Ever since the first days following the disastrous events that took place in Japan in March 2011, photojournalist Kazuma Obara has been visiting the sites and the people affected. He even visited the Fukushima power plant itself, where he talked to the workers involved. The series of portraits and interviews he produced is published for the first time in this publication.
Obara’s photographs offer touching insights about the consequences of the events surrounding Fukushima. Recollected in this book, they offer a long-term perspective and pose the question of responsibility. They bring to mind just how far-reaching the consequences of this catastrophe are, for the people on site as well as worldwide. This book thus offers a view that goes beyond the pure facts on site—Beyond Fukushima.
In his personal sketchbook Sou Fujimoto offers insights into his design process. Through the sketches, drawings, and notes readers can trace how his complex concepts are made manifest and develop on paper.
SOU FUJIMOTO, born in Hokkaido, Japan, in 1971, established his architectural practice Sou Fujimoto Architects in 2000. In 2008, he was World Architecture Festival winner in the Private House category, and was awarded a RIBA International Fellowship in 2012. Recently he completed the new library and museum for the Musashino Art University in Tokyo.
Encyclopedia of Flowers is a visual exploration of the breathtaking floral arrangements by Makoto Azuma – encounters of unusual, sometimes exotic plants that wouldn’t typically occur in nature. With his meticulously composed photographs, Shunsuke Shiinoki exposes the flowers’ tenuous existence, their fragile forms, continuous metamorphoses, and inevitable decay. In a contemporary manner, Encyclopedia of Flowers immerses the reader in a universe of extraordinary beauty while at the same time addressing dichotomies such as durability and vanity, artificiality and nature, hybrid culture and environmental change. This volume by the Japanese “haute-couture” florists includes an introduction by Makoto Azuma and an index identifying all of the more than 2,000 featured species with their binomial names.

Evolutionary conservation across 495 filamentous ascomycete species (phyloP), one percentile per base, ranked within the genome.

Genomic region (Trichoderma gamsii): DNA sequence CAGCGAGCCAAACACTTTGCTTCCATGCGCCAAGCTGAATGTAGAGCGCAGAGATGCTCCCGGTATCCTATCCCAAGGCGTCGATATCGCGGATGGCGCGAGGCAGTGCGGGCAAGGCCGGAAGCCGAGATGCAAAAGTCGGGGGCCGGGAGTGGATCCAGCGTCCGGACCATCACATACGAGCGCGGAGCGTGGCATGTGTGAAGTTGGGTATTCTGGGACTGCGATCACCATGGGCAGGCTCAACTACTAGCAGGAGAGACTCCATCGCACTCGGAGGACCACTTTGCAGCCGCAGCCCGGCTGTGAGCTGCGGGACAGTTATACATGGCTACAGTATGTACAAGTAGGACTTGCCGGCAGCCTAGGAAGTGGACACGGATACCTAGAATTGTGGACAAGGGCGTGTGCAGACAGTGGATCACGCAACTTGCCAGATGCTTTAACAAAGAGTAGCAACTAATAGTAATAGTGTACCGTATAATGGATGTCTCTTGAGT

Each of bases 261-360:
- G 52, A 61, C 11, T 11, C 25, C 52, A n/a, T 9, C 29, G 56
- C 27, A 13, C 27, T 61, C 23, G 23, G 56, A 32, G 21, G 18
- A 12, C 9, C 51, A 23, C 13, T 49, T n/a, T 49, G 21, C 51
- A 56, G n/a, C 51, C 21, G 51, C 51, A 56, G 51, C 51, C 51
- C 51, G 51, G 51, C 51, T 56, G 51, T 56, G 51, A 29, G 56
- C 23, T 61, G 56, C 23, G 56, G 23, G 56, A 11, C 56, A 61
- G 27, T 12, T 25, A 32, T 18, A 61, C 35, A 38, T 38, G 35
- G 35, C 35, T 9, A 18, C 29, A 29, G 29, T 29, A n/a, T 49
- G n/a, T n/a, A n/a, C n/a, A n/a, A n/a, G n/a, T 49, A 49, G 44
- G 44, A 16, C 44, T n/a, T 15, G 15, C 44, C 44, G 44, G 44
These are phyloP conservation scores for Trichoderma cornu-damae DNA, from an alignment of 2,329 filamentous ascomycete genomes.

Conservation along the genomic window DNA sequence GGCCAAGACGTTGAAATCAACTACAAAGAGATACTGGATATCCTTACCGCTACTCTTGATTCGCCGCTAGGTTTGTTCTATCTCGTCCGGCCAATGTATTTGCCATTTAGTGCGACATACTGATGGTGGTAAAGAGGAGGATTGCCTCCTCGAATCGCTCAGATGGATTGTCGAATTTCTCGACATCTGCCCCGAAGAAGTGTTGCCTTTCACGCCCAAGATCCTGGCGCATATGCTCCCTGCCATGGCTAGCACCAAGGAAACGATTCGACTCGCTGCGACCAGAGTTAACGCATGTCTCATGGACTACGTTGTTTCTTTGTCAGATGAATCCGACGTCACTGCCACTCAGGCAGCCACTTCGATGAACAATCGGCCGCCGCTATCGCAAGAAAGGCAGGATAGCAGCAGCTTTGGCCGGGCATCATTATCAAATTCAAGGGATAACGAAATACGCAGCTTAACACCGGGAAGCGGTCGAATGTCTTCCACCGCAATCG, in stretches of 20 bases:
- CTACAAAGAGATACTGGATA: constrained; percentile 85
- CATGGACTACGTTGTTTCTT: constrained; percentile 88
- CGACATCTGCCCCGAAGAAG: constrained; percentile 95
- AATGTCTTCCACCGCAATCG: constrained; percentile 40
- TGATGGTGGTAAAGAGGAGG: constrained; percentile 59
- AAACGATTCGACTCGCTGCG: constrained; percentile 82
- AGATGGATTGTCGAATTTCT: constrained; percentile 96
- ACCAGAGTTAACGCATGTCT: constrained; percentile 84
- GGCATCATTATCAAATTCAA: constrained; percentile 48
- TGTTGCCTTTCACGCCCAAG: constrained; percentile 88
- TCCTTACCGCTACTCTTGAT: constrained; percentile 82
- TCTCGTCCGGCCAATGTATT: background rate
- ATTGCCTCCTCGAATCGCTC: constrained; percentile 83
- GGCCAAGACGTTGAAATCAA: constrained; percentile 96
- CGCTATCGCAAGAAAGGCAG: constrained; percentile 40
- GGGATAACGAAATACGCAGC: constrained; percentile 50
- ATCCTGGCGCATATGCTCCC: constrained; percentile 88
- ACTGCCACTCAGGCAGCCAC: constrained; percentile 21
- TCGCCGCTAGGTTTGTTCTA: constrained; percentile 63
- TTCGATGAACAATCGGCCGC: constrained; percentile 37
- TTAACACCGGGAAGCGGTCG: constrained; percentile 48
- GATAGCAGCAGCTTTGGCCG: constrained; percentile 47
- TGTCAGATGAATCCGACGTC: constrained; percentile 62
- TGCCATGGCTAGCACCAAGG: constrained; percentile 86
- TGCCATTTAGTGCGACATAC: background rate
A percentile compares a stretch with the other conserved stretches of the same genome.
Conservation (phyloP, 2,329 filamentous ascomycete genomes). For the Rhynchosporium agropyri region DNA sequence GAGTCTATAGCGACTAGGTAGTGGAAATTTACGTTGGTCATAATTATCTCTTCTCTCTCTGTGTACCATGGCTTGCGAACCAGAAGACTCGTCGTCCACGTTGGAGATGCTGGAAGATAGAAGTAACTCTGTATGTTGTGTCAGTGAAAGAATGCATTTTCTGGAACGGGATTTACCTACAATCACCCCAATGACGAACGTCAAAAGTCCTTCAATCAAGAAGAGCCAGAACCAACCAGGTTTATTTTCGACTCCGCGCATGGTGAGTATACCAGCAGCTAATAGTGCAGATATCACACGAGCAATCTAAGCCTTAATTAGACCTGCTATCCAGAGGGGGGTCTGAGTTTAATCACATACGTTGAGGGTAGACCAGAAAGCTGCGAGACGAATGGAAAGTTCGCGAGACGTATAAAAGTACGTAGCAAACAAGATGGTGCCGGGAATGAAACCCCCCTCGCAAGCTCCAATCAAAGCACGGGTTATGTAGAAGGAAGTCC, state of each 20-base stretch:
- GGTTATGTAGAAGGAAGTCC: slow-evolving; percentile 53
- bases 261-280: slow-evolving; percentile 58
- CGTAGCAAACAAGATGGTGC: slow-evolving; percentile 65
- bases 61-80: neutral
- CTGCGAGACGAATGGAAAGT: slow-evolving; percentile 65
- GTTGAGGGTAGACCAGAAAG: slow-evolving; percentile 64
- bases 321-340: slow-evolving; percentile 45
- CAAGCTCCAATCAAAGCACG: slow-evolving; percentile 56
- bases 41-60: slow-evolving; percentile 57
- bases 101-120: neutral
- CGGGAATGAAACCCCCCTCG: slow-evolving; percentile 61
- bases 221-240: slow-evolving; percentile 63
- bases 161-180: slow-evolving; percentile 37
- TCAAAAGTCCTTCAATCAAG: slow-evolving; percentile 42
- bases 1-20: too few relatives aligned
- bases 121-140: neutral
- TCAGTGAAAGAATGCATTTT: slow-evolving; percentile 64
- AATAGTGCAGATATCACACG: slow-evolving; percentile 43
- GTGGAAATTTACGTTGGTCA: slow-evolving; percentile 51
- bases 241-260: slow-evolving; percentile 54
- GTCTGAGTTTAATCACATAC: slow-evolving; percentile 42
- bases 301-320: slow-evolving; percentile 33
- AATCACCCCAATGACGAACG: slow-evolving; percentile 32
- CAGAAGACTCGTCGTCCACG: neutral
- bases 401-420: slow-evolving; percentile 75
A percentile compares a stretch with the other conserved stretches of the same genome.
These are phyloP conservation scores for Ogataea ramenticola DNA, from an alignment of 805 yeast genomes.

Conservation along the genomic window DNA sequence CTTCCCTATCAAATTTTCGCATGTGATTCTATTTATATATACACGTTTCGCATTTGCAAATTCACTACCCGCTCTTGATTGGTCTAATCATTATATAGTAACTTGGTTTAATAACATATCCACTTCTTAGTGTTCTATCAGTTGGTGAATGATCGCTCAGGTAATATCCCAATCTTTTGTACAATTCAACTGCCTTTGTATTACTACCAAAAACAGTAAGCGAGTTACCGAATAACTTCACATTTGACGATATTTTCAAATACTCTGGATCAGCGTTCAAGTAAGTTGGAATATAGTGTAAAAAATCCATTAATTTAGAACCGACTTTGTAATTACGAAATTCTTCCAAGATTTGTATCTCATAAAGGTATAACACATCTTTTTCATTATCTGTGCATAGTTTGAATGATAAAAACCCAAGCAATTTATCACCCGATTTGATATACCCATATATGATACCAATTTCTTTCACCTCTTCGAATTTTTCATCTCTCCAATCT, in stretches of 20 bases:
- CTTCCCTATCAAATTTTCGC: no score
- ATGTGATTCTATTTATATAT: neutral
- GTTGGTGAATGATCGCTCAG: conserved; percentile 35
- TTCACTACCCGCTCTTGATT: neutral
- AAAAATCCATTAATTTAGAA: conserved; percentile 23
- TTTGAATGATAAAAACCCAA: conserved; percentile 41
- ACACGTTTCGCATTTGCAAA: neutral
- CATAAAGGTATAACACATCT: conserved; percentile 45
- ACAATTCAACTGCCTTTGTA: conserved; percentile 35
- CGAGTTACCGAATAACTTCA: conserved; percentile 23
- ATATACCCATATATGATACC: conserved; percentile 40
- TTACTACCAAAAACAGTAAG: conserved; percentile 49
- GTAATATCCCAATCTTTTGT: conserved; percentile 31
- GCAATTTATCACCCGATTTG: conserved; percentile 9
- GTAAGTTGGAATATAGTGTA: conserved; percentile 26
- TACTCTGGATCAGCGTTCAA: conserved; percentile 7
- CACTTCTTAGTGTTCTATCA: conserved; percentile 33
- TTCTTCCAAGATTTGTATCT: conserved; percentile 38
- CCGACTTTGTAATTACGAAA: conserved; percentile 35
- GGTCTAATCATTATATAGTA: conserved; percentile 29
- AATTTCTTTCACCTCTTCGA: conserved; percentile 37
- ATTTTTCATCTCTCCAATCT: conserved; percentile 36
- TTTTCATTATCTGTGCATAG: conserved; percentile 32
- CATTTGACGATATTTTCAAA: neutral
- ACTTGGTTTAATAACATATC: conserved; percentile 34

“String strainer” was designed by Taku Omura of oodesign. Thanks to the eco-friendly resin “UNI-PELE”, it is possible to adjust openings of the strainer. That makes it easier to keep the strainer clean. It won the grand prix at the Kawasaki industrial design competition 2011.
Calm trees iPad stand is part of “Sample project” promoted by designer/creative director Toshihiko Sakai.
There are so many trees that are not suitable for building material because of their shapes. These trees are often left in woods as transporting those trees is too expensive to justify. Sample project has bought those trees and created new products. Using timber from forest thinning is becoming a popular way to make use of trees, but Sample project has another approach in order to rejuvenate the Japanese forest industry.
“Calm trees” iPad stand looks like a polished stone. It is handmade and polished one by one, so each product has different shape. Size S can hold iPad only horizontally, and Size L can hold iPad either horizontally or vertically. A simple but practical iPad stand. Compatible with iPad/iPad2
Calm trees iPad stand is available to purchase here.
Kartell will release “Sparkle for Kartell” at Milan design week, which is taking place in Milan this month. It was designed by Japanese designer Tokujin Yoshioka. The collection of stools is made from polycarbonate which appears to have the texture and cut of crystal glass.
Toyo Ito, a 71 year old architect whose architectural practice is based in Tokyo, Japan, will be the recipient of the 2013 Pritzker Architecture Prize. It was announced today by Thomas J. Pritzker, chairman of The Hyatt Foundation which sponsors the prize. Ito is the sixth Japanese architect to become a Pritzker Laureate – the first five being the late Kenzo Tange in 1987, Fumihiko Maki in 1993, Tadao Ando in 1995, and the team of Kazuyo Sejima and Ryue Nishizawa in 2010.
Japanese design is becoming increasing present on the international design scene. Still, there are very few blogs covering Japanese design. Therefore, this blog is exclusively dedicated to Japanese design, i.e. product design, fashion, architecture, and art.
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